Visit The Rock of Cashel
See The Home of Ancient Kings at The Rock of Cashel
Taking a drive to the Rock of Cashel in County Tipperary will thrust you into Irish legends where the patron saint conquered foes.
According to ancient myths, St Patrick took on the devil 30 kilometres north of the site and the ensuing fight led to stones cascading through the air and landing where the ancient structure now stands. Historians report that the entire attraction dates from several points in history and was first used as a centre for Catholic ceremonies back in 1134, when it was consecrated. A round tower from this period still stands today and is nestled among other structures on the site that have been added since this time.
Visitors to this attraction can see the changing and unusual structural design used on ancient religious buildings from earlier time periods. This varied patchwork of architecture blends to form an intriguing historical site, which draws many day-trippers and drivers to the town of Cashel, where the structure stands. Located in central Ireland, the location is in easy reach of many of the country’s towns, though drivers are advised to check their car is in good working order and its paperwork, such as motor insurance, are all up to date before leaving home, as this will ensure you get to your destination safely if you break down or experience a car accident.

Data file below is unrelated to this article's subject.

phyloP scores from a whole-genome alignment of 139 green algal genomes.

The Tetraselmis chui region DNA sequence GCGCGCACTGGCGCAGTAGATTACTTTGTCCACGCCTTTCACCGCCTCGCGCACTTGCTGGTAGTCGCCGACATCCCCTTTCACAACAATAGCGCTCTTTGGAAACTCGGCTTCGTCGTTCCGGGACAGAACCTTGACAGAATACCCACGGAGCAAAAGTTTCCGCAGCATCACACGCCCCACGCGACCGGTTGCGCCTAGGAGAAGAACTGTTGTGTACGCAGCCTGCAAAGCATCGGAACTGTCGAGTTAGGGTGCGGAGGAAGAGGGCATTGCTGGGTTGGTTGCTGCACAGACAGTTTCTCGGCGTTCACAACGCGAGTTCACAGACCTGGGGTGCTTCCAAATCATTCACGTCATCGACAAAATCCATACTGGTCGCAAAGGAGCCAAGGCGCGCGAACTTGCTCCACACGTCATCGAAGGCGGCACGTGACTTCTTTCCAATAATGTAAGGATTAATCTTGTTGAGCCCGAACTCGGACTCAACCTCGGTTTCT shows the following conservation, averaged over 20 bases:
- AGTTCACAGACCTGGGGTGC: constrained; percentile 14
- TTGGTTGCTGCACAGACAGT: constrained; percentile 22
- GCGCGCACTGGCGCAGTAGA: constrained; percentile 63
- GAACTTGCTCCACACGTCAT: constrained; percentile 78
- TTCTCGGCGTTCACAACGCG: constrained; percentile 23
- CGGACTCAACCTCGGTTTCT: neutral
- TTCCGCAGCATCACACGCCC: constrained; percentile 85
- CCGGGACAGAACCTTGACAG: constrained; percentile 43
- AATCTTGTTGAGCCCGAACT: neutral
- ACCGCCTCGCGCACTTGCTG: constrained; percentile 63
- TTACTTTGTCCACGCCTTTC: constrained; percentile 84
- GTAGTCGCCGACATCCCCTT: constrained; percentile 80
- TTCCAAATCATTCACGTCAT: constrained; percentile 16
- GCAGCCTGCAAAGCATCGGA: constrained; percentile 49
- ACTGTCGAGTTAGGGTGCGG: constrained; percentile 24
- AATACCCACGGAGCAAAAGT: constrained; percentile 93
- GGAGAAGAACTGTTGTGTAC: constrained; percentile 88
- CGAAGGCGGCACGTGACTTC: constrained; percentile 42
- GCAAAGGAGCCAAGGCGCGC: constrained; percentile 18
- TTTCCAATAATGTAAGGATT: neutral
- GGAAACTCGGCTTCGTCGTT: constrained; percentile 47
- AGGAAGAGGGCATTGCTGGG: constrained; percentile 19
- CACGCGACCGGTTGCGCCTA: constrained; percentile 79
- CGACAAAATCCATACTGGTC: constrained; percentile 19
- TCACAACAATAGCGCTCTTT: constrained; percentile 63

Drivers will see the large structure resting above the town as they arrive at the destination. The tallest peak is the 28 metre round tower, which is considered to be one of the oldest sections of the building. It was erected around the time of King Of Munster Muirchertach O Briain’s reign who was in power in 1111. Following this, in 1127 Cormac’s Chapel was constructed and after seven years it was consecrated and became a major place of prayer in the region.
Many people like to stroll through the chapel soaking up the atmosphere created by the exquisite architecture that was not normally seen on constructions from this period. Unlike similar places of worship from the same era, Cormac’s chapel has square towers in the nave, which is not a common sight in other structures of this nature in Ireland. In addition, its walls bear paintings that take viewers on journeys thanks to the intricate images, some of which portray scenes such as the nativity.
As well as a round tower and chapel, the Rock of Cashel boasts a cathedral dating from 1235. The ruined building features a nave that was shortened in the 15th Century to make way for a large five-storey castle for the archbishop. However, visitors to the structure can still take in the cathedral’s remaining charms, including the transept’s square chapels and tomb niches.
Also added in the 15th Century is the Hall of the Vicars Choral, which has been renovated in recent times to function as the entry point to the entire attraction. Once filled with singing laymen who attended ceremonies, this also acts as a museum bearing historical findings located on the site over the years. Learn more at http://en.wikipedia.org/wiki/Rock_of_Cashel